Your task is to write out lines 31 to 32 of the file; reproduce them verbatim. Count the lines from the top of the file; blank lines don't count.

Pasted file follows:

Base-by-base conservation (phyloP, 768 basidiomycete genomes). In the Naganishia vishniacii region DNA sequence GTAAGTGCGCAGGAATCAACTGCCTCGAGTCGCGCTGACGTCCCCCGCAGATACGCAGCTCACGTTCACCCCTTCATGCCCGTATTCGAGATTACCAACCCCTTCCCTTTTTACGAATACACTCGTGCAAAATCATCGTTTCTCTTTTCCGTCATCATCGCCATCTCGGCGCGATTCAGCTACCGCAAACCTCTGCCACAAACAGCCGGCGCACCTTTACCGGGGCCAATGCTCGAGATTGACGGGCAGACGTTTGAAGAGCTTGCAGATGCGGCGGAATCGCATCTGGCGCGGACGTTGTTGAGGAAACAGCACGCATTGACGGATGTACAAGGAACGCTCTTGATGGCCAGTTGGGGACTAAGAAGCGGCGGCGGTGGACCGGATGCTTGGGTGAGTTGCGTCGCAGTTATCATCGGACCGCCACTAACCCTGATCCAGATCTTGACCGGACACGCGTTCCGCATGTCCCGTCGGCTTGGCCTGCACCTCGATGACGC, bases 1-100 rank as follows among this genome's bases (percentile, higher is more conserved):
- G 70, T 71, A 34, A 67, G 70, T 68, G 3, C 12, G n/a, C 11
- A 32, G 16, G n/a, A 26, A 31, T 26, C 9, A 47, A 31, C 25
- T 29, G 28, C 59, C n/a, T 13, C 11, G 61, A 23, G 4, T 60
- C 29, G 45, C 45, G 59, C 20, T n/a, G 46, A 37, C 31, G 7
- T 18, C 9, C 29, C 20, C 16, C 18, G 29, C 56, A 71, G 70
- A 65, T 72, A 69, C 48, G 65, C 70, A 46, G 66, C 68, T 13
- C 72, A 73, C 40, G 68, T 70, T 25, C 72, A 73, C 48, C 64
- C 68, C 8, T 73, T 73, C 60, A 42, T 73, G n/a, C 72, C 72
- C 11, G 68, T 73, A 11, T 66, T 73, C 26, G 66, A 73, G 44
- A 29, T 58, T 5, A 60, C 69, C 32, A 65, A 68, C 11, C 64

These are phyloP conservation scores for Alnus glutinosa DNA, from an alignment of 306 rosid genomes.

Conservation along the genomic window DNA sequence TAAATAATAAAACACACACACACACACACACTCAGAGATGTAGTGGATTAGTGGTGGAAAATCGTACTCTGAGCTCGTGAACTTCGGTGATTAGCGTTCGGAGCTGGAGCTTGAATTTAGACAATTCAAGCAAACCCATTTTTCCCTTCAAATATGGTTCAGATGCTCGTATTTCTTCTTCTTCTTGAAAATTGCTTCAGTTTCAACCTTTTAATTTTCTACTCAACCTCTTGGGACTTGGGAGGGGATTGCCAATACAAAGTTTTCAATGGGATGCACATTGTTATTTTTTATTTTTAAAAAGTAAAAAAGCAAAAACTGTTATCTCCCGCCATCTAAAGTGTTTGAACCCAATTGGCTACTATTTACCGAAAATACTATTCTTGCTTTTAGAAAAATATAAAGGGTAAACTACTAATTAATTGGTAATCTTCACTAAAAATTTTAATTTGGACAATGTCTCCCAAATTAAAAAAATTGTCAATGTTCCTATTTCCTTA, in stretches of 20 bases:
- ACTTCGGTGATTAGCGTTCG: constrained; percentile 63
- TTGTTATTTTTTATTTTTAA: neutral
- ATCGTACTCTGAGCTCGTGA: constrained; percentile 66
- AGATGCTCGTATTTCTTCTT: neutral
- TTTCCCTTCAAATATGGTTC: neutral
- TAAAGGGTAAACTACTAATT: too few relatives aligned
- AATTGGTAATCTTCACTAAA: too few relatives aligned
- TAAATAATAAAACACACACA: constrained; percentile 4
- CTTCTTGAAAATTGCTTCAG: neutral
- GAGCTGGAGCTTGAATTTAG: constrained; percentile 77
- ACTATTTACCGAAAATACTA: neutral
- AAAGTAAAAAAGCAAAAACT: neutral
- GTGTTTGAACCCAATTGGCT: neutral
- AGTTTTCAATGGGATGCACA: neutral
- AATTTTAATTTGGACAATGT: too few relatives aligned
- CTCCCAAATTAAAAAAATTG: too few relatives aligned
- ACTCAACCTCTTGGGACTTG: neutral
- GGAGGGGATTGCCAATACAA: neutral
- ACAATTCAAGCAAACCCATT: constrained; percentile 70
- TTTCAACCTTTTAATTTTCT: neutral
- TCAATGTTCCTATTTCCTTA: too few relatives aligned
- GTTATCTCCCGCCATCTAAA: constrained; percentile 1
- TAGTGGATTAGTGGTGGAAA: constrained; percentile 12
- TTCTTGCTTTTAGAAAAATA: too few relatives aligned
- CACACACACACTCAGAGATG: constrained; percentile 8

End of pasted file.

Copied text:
- GGAGGGGATTGCCAATACAA: neutral
- ACAATTCAAGCAAACCCATT: constrained; percentile 70